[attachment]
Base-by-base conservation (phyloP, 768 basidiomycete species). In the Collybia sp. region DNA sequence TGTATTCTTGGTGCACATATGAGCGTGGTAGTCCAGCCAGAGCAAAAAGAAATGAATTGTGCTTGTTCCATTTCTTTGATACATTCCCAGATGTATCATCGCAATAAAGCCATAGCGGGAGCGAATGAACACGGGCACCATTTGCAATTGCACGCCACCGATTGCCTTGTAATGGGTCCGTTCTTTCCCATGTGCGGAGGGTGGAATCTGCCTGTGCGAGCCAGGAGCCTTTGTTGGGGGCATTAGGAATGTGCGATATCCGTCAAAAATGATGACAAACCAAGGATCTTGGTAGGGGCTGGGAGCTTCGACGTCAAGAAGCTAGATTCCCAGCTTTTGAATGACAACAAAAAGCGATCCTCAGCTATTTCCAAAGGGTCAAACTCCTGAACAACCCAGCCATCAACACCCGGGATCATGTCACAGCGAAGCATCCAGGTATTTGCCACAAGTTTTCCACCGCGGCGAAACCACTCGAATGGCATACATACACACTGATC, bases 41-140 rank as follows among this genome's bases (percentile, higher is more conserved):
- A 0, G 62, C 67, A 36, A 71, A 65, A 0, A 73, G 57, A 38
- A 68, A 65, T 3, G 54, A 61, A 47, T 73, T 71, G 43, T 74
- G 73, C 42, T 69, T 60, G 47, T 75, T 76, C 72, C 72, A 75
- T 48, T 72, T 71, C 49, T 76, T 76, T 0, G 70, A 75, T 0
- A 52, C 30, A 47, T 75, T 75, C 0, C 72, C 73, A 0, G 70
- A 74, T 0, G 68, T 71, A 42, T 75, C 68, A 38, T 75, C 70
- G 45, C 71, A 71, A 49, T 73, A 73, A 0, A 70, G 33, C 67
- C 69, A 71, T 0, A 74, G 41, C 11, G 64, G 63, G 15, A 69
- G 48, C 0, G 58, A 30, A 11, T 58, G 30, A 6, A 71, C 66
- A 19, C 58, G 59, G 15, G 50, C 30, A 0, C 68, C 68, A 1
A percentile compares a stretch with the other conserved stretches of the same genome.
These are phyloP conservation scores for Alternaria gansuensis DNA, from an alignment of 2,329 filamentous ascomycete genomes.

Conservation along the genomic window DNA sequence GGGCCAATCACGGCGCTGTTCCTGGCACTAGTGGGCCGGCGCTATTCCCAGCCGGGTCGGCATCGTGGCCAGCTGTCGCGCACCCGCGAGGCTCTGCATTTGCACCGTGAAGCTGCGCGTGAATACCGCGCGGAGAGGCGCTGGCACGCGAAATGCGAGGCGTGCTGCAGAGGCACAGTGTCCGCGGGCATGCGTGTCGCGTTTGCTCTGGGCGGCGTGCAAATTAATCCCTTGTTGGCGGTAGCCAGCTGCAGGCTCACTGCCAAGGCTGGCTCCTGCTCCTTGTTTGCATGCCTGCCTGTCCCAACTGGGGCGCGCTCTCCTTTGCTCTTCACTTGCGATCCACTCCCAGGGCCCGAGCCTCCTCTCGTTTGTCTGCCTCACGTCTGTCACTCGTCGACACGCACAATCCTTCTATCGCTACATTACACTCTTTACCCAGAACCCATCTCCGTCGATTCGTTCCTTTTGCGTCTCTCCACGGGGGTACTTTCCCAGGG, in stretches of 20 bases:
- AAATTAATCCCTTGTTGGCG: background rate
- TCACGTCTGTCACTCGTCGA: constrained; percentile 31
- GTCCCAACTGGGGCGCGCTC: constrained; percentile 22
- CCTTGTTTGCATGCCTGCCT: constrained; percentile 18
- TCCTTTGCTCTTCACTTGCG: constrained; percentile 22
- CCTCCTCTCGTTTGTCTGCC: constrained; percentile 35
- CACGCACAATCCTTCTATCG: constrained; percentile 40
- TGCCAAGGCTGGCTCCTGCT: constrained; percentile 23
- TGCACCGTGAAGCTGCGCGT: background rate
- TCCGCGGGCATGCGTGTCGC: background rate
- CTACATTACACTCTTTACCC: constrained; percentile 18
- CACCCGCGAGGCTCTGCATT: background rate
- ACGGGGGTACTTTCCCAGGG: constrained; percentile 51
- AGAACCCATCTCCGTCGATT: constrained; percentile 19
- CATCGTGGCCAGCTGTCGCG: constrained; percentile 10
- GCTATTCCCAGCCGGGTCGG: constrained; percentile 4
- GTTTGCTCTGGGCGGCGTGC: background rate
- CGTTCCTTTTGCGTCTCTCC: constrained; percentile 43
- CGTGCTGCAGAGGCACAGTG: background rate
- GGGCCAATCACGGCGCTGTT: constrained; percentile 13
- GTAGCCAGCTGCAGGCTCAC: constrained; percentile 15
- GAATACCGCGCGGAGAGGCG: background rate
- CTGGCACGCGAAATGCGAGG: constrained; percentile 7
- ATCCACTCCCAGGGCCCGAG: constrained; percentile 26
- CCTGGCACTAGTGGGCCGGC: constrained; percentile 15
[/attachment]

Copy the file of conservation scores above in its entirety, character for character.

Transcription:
Base-by-base conservation (phyloP, 768 basidiomycete species). In the Collybia sp. region DNA sequence TGTATTCTTGGTGCACATATGAGCGTGGTAGTCCAGCCAGAGCAAAAAGAAATGAATTGTGCTTGTTCCATTTCTTTGATACATTCCCAGATGTATCATCGCAATAAAGCCATAGCGGGAGCGAATGAACACGGGCACCATTTGCAATTGCACGCCACCGATTGCCTTGTAATGGGTCCGTTCTTTCCCATGTGCGGAGGGTGGAATCTGCCTGTGCGAGCCAGGAGCCTTTGTTGGGGGCATTAGGAATGTGCGATATCCGTCAAAAATGATGACAAACCAAGGATCTTGGTAGGGGCTGGGAGCTTCGACGTCAAGAAGCTAGATTCCCAGCTTTTGAATGACAACAAAAAGCGATCCTCAGCTATTTCCAAAGGGTCAAACTCCTGAACAACCCAGCCATCAACACCCGGGATCATGTCACAGCGAAGCATCCAGGTATTTGCCACAAGTTTTCCACCGCGGCGAAACCACTCGAATGGCATACATACACACTGATC, bases 41-140 rank as follows among this genome's bases (percentile, higher is more conserved):
- A 0, G 62, C 67, A 36, A 71, A 65, A 0, A 73, G 57, A 38
- A 68, A 65, T 3, G 54, A 61, A 47, T 73, T 71, G 43, T 74
- G 73, C 42, T 69, T 60, G 47, T 75, T 76, C 72, C 72, A 75
- T 48, T 72, T 71, C 49, T 76, T 76, T 0, G 70, A 75, T 0
- A 52, C 30, A 47, T 75, T 75, C 0, C 72, C 73, A 0, G 70
- A 74, T 0, G 68, T 71, A 42, T 75, C 68, A 38, T 75, C 70
- G 45, C 71, A 71, A 49, T 73, A 73, A 0, A 70, G 33, C 67
- C 69, A 71, T 0, A 74, G 41, C 11, G 64, G 63, G 15, A 69
- G 48, C 0, G 58, A 30, A 11, T 58, G 30, A 6, A 71, C 66
- A 19, C 58, G 59, G 15, G 50, C 30, A 0, C 68, C 68, A 1
A percentile compares a stretch with the other conserved stretches of the same genome.
These are phyloP conservation scores for Alternaria gansuensis DNA, from an alignment of 2,329 filamentous ascomycete genomes.

Conservation along the genomic window DNA sequence GGGCCAATCACGGCGCTGTTCCTGGCACTAGTGGGCCGGCGCTATTCCCAGCCGGGTCGGCATCGTGGCCAGCTGTCGCGCACCCGCGAGGCTCTGCATTTGCACCGTGAAGCTGCGCGTGAATACCGCGCGGAGAGGCGCTGGCACGCGAAATGCGAGGCGTGCTGCAGAGGCACAGTGTCCGCGGGCATGCGTGTCGCGTTTGCTCTGGGCGGCGTGCAAATTAATCCCTTGTTGGCGGTAGCCAGCTGCAGGCTCACTGCCAAGGCTGGCTCCTGCTCCTTGTTTGCATGCCTGCCTGTCCCAACTGGGGCGCGCTCTCCTTTGCTCTTCACTTGCGATCCACTCCCAGGGCCCGAGCCTCCTCTCGTTTGTCTGCCTCACGTCTGTCACTCGTCGACACGCACAATCCTTCTATCGCTACATTACACTCTTTACCCAGAACCCATCTCCGTCGATTCGTTCCTTTTGCGTCTCTCCACGGGGGTACTTTCCCAGGG, in stretches of 20 bases:
- AAATTAATCCCTTGTTGGCG: background rate
- TCACGTCTGTCACTCGTCGA: constrained; percentile 31
- GTCCCAACTGGGGCGCGCTC: constrained; percentile 22
- CCTTGTTTGCATGCCTGCCT: constrained; percentile 18
- TCCTTTGCTCTTCACTTGCG: constrained; percentile 22
- CCTCCTCTCGTTTGTCTGCC: constrained; percentile 35
- CACGCACAATCCTTCTATCG: constrained; percentile 40
- TGCCAAGGCTGGCTCCTGCT: constrained; percentile 23
- TGCACCGTGAAGCTGCGCGT: background rate
- TCCGCGGGCATGCGTGTCGC: background rate
- CTACATTACACTCTTTACCC: constrained; percentile 18
- CACCCGCGAGGCTCTGCATT: background rate
- ACGGGGGTACTTTCCCAGGG: constrained; percentile 51
- AGAACCCATCTCCGTCGATT: constrained; percentile 19
- CATCGTGGCCAGCTGTCGCG: constrained; percentile 10
- GCTATTCCCAGCCGGGTCGG: constrained; percentile 4
- GTTTGCTCTGGGCGGCGTGC: background rate
- CGTTCCTTTTGCGTCTCTCC: constrained; percentile 43
- CGTGCTGCAGAGGCACAGTG: background rate
- GGGCCAATCACGGCGCTGTT: constrained; percentile 13
- GTAGCCAGCTGCAGGCTCAC: constrained; percentile 15
- GAATACCGCGCGGAGAGGCG: background rate
- CTGGCACGCGAAATGCGAGG: constrained; percentile 7
- ATCCACTCCCAGGGCCCGAG: constrained; percentile 26
- CCTGGCACTAGTGGGCCGGC: constrained; percentile 15